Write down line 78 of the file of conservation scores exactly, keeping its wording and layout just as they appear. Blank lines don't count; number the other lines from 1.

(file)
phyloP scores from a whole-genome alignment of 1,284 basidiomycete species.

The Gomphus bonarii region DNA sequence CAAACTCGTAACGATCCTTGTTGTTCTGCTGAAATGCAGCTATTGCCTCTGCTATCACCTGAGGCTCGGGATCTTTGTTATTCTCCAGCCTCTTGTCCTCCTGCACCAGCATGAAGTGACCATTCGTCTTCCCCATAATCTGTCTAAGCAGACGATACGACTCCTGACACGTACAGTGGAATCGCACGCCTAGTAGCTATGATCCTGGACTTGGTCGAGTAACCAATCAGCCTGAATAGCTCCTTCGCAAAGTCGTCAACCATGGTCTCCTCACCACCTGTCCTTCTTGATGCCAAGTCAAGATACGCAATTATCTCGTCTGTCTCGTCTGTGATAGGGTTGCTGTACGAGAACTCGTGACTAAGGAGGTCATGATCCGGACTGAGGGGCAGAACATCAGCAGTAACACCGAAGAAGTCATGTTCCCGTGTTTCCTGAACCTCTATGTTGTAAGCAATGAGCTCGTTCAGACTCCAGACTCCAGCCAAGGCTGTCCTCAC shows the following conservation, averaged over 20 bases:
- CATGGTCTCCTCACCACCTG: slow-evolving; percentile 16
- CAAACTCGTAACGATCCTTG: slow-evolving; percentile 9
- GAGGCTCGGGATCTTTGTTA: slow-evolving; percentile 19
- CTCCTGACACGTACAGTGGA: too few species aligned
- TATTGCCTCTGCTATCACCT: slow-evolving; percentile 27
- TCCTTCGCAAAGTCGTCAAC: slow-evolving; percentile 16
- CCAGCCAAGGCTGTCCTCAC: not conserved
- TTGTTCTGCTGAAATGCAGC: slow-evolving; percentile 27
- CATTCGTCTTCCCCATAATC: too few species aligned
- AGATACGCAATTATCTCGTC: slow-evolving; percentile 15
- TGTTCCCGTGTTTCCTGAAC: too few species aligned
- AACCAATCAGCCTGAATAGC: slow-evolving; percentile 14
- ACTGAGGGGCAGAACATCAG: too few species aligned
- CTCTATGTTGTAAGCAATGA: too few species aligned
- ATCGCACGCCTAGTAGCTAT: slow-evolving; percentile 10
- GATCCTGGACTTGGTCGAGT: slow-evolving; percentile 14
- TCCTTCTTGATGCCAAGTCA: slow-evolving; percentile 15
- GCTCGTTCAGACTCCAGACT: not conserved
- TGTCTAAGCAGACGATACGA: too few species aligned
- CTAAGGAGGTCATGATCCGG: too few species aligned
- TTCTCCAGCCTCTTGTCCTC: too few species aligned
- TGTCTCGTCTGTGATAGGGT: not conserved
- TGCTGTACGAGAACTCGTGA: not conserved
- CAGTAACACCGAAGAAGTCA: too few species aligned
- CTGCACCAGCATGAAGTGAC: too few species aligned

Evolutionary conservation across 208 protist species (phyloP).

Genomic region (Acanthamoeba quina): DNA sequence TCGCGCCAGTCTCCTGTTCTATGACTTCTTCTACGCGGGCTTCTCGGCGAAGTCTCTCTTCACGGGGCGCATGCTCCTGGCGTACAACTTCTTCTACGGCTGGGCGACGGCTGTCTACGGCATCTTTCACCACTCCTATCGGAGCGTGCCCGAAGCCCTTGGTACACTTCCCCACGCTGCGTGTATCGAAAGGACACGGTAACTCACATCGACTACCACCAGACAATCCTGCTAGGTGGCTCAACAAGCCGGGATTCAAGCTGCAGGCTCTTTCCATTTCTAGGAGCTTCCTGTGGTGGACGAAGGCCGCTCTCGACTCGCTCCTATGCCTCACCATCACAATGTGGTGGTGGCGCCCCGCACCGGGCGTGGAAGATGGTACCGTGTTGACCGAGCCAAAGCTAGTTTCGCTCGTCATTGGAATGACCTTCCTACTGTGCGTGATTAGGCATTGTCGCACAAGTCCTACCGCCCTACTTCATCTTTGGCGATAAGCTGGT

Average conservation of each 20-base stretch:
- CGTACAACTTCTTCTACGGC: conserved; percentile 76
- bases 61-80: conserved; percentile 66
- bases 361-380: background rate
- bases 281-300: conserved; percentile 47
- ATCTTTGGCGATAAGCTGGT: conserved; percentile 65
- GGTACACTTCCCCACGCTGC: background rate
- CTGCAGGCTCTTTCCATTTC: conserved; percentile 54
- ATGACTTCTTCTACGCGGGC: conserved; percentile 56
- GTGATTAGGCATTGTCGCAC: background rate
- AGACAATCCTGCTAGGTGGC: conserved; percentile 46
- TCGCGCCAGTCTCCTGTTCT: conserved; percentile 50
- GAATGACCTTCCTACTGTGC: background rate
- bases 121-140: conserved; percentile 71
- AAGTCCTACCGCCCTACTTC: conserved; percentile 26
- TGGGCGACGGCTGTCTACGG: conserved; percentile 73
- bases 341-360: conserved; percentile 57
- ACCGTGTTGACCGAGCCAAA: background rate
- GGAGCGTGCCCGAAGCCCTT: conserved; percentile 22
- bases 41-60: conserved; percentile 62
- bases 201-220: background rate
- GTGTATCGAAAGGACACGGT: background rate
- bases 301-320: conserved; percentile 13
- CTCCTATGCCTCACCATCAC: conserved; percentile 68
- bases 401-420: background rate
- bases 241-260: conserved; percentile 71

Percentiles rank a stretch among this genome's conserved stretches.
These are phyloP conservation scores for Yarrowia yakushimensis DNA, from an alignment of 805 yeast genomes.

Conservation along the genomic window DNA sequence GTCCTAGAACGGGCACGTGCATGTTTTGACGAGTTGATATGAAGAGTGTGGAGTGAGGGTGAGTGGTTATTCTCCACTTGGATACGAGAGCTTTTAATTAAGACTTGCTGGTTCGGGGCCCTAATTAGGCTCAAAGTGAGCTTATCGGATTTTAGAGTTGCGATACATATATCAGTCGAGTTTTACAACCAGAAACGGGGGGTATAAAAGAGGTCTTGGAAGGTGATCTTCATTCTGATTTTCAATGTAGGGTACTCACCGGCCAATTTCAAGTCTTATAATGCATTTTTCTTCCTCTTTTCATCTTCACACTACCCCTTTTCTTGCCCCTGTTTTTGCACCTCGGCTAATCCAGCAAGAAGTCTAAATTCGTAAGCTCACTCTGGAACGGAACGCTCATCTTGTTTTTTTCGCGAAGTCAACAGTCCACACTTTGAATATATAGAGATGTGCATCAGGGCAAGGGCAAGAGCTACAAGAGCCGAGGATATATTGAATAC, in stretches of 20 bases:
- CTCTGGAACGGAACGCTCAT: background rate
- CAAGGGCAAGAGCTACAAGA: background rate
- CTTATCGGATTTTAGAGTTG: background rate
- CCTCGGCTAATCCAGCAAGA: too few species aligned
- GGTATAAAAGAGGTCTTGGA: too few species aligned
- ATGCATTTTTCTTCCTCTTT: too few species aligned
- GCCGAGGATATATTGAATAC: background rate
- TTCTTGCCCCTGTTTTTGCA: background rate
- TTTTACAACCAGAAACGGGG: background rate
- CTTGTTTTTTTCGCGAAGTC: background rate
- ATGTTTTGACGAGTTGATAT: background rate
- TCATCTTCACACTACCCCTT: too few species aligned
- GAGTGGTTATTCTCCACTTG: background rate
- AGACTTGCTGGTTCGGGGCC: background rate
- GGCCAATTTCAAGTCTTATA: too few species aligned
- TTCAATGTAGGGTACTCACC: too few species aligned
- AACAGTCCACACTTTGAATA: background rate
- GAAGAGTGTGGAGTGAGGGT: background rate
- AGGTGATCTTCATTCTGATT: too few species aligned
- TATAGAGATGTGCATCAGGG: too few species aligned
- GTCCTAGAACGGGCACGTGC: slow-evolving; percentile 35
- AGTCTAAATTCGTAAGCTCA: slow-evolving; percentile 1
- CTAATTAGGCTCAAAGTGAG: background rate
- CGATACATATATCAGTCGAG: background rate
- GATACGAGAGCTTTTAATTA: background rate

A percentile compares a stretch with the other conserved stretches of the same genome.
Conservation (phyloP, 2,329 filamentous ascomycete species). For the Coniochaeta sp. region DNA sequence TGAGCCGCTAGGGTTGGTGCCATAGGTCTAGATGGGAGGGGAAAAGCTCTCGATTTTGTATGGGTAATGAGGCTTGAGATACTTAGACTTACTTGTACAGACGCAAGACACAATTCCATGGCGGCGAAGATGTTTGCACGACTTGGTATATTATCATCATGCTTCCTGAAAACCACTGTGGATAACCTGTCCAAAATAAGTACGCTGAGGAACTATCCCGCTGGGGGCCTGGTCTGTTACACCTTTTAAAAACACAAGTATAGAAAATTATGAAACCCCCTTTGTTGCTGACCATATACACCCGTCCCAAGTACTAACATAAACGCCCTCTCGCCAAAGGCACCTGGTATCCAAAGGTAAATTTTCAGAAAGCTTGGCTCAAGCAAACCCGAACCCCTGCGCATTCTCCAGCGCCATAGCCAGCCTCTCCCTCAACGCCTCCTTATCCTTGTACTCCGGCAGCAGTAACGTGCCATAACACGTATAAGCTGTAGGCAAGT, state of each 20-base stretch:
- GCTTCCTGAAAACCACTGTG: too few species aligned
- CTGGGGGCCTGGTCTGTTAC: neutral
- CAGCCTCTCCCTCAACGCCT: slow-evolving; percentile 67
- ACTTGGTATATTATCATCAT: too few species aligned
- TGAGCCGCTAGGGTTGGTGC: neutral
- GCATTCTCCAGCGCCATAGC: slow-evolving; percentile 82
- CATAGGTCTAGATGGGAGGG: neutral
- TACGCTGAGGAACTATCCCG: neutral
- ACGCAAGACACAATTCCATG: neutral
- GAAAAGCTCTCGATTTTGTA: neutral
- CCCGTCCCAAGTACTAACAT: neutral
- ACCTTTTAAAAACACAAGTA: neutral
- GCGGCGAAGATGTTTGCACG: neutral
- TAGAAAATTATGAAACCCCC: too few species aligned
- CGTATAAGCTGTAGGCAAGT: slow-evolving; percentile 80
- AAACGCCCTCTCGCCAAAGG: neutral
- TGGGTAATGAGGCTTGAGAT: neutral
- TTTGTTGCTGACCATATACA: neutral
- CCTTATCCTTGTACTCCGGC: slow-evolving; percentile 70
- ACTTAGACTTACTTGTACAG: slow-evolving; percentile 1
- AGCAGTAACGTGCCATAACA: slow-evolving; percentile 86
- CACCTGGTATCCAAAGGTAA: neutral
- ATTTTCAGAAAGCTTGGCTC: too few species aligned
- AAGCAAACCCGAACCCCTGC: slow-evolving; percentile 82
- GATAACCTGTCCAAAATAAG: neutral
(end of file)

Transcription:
- TATAGAGATGTGCATCAGGG: too few species aligned